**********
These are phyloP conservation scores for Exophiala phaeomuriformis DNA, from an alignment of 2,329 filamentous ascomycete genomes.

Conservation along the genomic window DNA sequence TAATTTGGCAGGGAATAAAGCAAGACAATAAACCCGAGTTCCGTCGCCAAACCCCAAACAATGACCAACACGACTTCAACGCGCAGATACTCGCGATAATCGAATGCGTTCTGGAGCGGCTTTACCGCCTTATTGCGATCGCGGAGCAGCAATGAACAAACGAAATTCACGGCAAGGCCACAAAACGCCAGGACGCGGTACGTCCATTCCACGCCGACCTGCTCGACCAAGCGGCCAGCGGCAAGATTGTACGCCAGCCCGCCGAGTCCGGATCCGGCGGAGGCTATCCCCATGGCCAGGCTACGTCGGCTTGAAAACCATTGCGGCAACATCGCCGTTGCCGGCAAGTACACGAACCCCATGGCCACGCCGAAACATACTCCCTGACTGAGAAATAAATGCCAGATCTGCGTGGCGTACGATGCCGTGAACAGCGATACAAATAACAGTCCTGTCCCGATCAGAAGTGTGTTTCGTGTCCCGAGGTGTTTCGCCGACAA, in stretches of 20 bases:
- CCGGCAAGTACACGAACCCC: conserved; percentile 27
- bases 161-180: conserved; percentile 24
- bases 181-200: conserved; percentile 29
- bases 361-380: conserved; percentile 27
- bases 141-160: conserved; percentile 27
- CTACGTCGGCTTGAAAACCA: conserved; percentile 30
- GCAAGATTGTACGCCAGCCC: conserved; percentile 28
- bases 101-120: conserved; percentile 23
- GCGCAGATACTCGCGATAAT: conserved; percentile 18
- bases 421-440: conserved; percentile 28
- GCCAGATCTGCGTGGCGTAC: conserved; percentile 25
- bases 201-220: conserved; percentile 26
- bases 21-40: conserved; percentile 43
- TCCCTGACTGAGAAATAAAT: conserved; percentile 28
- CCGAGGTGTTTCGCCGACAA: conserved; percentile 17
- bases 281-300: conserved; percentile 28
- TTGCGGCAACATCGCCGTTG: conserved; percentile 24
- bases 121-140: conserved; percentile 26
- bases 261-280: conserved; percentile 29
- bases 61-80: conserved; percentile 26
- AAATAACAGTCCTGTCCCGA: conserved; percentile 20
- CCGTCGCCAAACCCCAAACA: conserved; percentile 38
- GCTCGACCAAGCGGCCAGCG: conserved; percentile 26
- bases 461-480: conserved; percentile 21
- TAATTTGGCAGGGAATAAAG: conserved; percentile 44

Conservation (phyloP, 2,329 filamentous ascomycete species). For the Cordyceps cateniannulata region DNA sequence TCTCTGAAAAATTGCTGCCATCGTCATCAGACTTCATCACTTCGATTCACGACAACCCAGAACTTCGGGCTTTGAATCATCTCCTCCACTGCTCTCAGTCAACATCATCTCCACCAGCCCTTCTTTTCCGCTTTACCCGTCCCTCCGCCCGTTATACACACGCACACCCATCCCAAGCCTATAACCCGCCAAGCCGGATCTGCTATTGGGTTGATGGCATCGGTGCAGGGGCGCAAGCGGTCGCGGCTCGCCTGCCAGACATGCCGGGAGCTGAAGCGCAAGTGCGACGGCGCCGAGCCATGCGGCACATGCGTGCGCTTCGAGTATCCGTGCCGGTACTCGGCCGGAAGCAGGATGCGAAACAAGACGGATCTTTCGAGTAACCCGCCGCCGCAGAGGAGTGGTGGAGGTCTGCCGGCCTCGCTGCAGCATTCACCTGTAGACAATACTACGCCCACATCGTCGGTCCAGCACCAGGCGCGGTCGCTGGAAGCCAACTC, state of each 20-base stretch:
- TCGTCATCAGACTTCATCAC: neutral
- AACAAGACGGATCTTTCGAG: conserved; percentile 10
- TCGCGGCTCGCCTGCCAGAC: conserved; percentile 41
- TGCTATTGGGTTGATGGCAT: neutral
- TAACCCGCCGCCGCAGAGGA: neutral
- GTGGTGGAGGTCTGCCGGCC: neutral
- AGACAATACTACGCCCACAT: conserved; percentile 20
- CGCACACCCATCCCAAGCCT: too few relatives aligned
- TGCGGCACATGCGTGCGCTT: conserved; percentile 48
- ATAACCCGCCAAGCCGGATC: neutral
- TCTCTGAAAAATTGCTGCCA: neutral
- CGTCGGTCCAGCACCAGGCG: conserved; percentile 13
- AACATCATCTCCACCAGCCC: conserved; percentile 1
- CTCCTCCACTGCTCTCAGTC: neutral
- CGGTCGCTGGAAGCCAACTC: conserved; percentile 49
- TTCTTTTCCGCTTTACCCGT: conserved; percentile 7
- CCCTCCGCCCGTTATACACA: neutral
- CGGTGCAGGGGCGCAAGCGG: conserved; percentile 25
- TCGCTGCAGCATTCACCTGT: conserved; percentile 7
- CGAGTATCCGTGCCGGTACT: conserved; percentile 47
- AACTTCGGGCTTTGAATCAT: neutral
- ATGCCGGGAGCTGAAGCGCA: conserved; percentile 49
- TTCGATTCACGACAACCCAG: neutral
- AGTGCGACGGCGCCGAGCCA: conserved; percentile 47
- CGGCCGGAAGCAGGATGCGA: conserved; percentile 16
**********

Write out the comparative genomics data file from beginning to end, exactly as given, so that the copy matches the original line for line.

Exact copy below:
These are phyloP conservation scores for Exophiala phaeomuriformis DNA, from an alignment of 2,329 filamentous ascomycete genomes.

Conservation along the genomic window DNA sequence TAATTTGGCAGGGAATAAAGCAAGACAATAAACCCGAGTTCCGTCGCCAAACCCCAAACAATGACCAACACGACTTCAACGCGCAGATACTCGCGATAATCGAATGCGTTCTGGAGCGGCTTTACCGCCTTATTGCGATCGCGGAGCAGCAATGAACAAACGAAATTCACGGCAAGGCCACAAAACGCCAGGACGCGGTACGTCCATTCCACGCCGACCTGCTCGACCAAGCGGCCAGCGGCAAGATTGTACGCCAGCCCGCCGAGTCCGGATCCGGCGGAGGCTATCCCCATGGCCAGGCTACGTCGGCTTGAAAACCATTGCGGCAACATCGCCGTTGCCGGCAAGTACACGAACCCCATGGCCACGCCGAAACATACTCCCTGACTGAGAAATAAATGCCAGATCTGCGTGGCGTACGATGCCGTGAACAGCGATACAAATAACAGTCCTGTCCCGATCAGAAGTGTGTTTCGTGTCCCGAGGTGTTTCGCCGACAA, in stretches of 20 bases:
- CCGGCAAGTACACGAACCCC: conserved; percentile 27
- bases 161-180: conserved; percentile 24
- bases 181-200: conserved; percentile 29
- bases 361-380: conserved; percentile 27
- bases 141-160: conserved; percentile 27
- CTACGTCGGCTTGAAAACCA: conserved; percentile 30
- GCAAGATTGTACGCCAGCCC: conserved; percentile 28
- bases 101-120: conserved; percentile 23
- GCGCAGATACTCGCGATAAT: conserved; percentile 18
- bases 421-440: conserved; percentile 28
- GCCAGATCTGCGTGGCGTAC: conserved; percentile 25
- bases 201-220: conserved; percentile 26
- bases 21-40: conserved; percentile 43
- TCCCTGACTGAGAAATAAAT: conserved; percentile 28
- CCGAGGTGTTTCGCCGACAA: conserved; percentile 17
- bases 281-300: conserved; percentile 28
- TTGCGGCAACATCGCCGTTG: conserved; percentile 24
- bases 121-140: conserved; percentile 26
- bases 261-280: conserved; percentile 29
- bases 61-80: conserved; percentile 26
- AAATAACAGTCCTGTCCCGA: conserved; percentile 20
- CCGTCGCCAAACCCCAAACA: conserved; percentile 38
- GCTCGACCAAGCGGCCAGCG: conserved; percentile 26
- bases 461-480: conserved; percentile 21
- TAATTTGGCAGGGAATAAAG: conserved; percentile 44

Conservation (phyloP, 2,329 filamentous ascomycete species). For the Cordyceps cateniannulata region DNA sequence TCTCTGAAAAATTGCTGCCATCGTCATCAGACTTCATCACTTCGATTCACGACAACCCAGAACTTCGGGCTTTGAATCATCTCCTCCACTGCTCTCAGTCAACATCATCTCCACCAGCCCTTCTTTTCCGCTTTACCCGTCCCTCCGCCCGTTATACACACGCACACCCATCCCAAGCCTATAACCCGCCAAGCCGGATCTGCTATTGGGTTGATGGCATCGGTGCAGGGGCGCAAGCGGTCGCGGCTCGCCTGCCAGACATGCCGGGAGCTGAAGCGCAAGTGCGACGGCGCCGAGCCATGCGGCACATGCGTGCGCTTCGAGTATCCGTGCCGGTACTCGGCCGGAAGCAGGATGCGAAACAAGACGGATCTTTCGAGTAACCCGCCGCCGCAGAGGAGTGGTGGAGGTCTGCCGGCCTCGCTGCAGCATTCACCTGTAGACAATACTACGCCCACATCGTCGGTCCAGCACCAGGCGCGGTCGCTGGAAGCCAACTC, state of each 20-base stretch:
- TCGTCATCAGACTTCATCAC: neutral
- AACAAGACGGATCTTTCGAG: conserved; percentile 10
- TCGCGGCTCGCCTGCCAGAC: conserved; percentile 41
- TGCTATTGGGTTGATGGCAT: neutral
- TAACCCGCCGCCGCAGAGGA: neutral
- GTGGTGGAGGTCTGCCGGCC: neutral
- AGACAATACTACGCCCACAT: conserved; percentile 20
- CGCACACCCATCCCAAGCCT: too few relatives aligned
- TGCGGCACATGCGTGCGCTT: conserved; percentile 48
- ATAACCCGCCAAGCCGGATC: neutral
- TCTCTGAAAAATTGCTGCCA: neutral
- CGTCGGTCCAGCACCAGGCG: conserved; percentile 13
- AACATCATCTCCACCAGCCC: conserved; percentile 1
- CTCCTCCACTGCTCTCAGTC: neutral
- CGGTCGCTGGAAGCCAACTC: conserved; percentile 49
- TTCTTTTCCGCTTTACCCGT: conserved; percentile 7
- CCCTCCGCCCGTTATACACA: neutral
- CGGTGCAGGGGCGCAAGCGG: conserved; percentile 25
- TCGCTGCAGCATTCACCTGT: conserved; percentile 7
- CGAGTATCCGTGCCGGTACT: conserved; percentile 47
- AACTTCGGGCTTTGAATCAT: neutral
- ATGCCGGGAGCTGAAGCGCA: conserved; percentile 49
- TTCGATTCACGACAACCCAG: neutral
- AGTGCGACGGCGCCGAGCCA: conserved; percentile 47
- CGGCCGGAAGCAGGATGCGA: conserved; percentile 16